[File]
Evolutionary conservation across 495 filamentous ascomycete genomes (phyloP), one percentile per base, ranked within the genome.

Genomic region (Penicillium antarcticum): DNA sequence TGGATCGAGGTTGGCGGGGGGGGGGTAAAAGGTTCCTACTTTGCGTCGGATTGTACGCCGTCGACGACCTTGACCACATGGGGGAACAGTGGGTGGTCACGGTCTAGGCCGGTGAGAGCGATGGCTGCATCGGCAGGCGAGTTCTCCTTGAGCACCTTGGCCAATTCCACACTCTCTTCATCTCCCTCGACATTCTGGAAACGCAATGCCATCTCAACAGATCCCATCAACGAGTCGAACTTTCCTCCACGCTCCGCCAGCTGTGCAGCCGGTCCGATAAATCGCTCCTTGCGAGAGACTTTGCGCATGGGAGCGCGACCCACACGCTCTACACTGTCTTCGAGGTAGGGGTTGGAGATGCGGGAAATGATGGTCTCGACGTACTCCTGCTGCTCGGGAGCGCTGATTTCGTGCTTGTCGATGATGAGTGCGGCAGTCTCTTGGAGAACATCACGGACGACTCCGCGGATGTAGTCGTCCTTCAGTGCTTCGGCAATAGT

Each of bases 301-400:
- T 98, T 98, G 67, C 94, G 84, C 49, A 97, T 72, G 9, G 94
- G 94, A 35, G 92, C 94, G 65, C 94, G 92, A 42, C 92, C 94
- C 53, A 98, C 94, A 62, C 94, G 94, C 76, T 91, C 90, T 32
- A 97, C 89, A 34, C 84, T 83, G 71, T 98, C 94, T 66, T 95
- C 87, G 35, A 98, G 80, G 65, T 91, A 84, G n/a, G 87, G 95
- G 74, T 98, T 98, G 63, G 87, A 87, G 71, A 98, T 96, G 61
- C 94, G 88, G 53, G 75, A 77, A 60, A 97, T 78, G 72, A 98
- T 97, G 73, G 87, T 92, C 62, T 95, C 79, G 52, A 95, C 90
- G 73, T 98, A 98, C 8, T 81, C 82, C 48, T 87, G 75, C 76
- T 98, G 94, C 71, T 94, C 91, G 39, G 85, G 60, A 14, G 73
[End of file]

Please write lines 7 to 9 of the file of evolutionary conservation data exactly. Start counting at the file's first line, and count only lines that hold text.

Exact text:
- A 97, C 89, A 34, C 84, T 83, G 71, T 98, C 94, T 66, T 95
- C 87, G 35, A 98, G 80, G 65, T 91, A 84, G n/a, G 87, G 95
- G 74, T 98, T 98, G 63, G 87, A 87, G 71, A 98, T 96, G 61